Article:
When the UCLA Asian American Studies Center published the first National Asian Pacific American Political Almanac in 1976, the directory highlighted just over 100 Asian Americans who had been elected or appointed to public office in just four states — Hawaii, California, Washington and Oregon.
“There has been exponential growth of the Asian American and Pacific Islander population, and this is reflected in the numbers of elected and appointed officials,” said David K. Yoo, the center’s director and a professor of Asian American studies. “They are also more geographically dispersed and more engaged as voters, donors and politicians.”
The almanac documents this major increase in the Asian American population, which has grown from 1.5 million individuals in 1970 to more than 18 million today, with communities in every state in the U.S. According to the 2010 U.S. census, Asian Americans are the fastest-growing racial group in the nation.
The almanac is an indispensable reference guide for students, community leaders, elected officials, researchers, journalists and others interested in Asian Americans’ growing political influence.
Co-edited by two leading specialists in Asian American politics — UCLA professor emeritus Don Nakanishi and Santa Clara University professor James Lai — the almanac also features essays on Asian American voting trends and other key data and findings.
“The Asian American and Pacific Islander population continues to build a viable, multifaceted political infrastructure that will have an increasingly influential impact on American politics throughout the 21st century,” Nakanishi said. “They are striving to become more organized, more visible and more effective as participants and leaders in order to advance, as well as to protect, their individual and group interests.”
The new edition of the almanac highlights a number of historic firsts demonstrating Asian American electoral success:
• In 2012, Mazie Hirono of Hawaii became the first Asian American woman, the first Asian immigrant woman and the first Buddhist to be elected to the U.S. Senate. Female representatives now make up a majority of the current Asian American and Pacific Islander congressional caucus — seven out of 13 members.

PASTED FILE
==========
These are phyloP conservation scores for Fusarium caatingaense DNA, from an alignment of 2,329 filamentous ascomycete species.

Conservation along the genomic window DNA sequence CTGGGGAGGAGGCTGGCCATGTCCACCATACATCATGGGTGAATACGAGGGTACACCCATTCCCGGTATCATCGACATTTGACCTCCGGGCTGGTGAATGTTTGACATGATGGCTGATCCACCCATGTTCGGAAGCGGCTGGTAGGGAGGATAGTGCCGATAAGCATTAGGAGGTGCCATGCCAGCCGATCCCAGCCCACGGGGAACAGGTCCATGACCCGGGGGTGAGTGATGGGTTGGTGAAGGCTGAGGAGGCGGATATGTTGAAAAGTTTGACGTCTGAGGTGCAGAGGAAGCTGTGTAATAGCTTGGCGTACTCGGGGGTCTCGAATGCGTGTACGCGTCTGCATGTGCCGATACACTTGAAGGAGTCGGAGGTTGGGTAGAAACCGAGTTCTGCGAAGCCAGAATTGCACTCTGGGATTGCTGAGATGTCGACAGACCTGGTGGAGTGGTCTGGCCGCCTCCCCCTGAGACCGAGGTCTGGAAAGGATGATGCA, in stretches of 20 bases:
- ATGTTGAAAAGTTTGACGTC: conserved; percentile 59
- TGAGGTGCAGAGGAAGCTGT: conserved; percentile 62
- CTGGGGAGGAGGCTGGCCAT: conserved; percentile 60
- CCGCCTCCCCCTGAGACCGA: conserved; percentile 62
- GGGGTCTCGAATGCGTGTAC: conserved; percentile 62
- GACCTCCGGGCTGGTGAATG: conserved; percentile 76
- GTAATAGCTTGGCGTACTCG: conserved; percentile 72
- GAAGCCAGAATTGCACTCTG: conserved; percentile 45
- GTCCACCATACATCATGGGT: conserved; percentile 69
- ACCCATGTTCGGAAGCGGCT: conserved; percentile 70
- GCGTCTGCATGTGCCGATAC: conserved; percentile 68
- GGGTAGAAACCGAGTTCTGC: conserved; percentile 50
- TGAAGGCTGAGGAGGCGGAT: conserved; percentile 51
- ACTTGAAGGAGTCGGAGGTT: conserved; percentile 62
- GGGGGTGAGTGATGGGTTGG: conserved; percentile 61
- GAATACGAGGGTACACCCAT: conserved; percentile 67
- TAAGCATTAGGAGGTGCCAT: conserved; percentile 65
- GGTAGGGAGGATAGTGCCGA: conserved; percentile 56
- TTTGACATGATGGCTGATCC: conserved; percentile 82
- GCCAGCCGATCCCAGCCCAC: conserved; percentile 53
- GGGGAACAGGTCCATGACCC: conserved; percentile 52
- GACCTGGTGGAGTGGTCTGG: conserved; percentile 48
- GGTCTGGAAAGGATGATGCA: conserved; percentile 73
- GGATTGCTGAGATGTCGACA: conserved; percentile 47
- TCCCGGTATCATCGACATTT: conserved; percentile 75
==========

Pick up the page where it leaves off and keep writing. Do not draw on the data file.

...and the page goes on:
• In 2012, Tulsi Gabbard of Hawaii became the first Samoan American woman and the first Hindu American elected to the U.S. House or Representatives; Grace Meng became the House’s first Asian American to represent the state of New York; and Tammy Duckworth became the first Asian American congresswoman from Illinois and the first wounded female combat veteran in Congress.
• With the recent elections of Bobby Jindal as governor of Louisiana and Nikki Haley as governor of South Carolina, there have now been more Asian Americans elected as state governors than any other ethnic minority group.
• In 2010, two of the largest cities in California elected Asian American mayors: Edward Lee in San Francisco and Jean Quan in Oakland.
“The key question for the political future of Asian Americans is whether they can continue to develop political-incorporation efforts in cities, counties and states with significant and growing Asian American populations,” Lai said. “This has been, and always will be, the political foundation of Asian Americans in American politics. The other key issue is the group’s political potential, as represented by the hundreds of elected officials featured in this edition’s political directory.”
This year’s edition of the political almanac, funded by the Nielsen Company, is dedicated to the late U.S. Sen. Daniel K. Inouye of Hawaii, a pioneer in Asian American politics.
To purchase a copy of the almanac, email firstname.lastname@example.org or call (310) 825-2968. An electronic version of the almanac is also available for purchase online. Visit www.aasc.ucla.edu and go to “Publications.”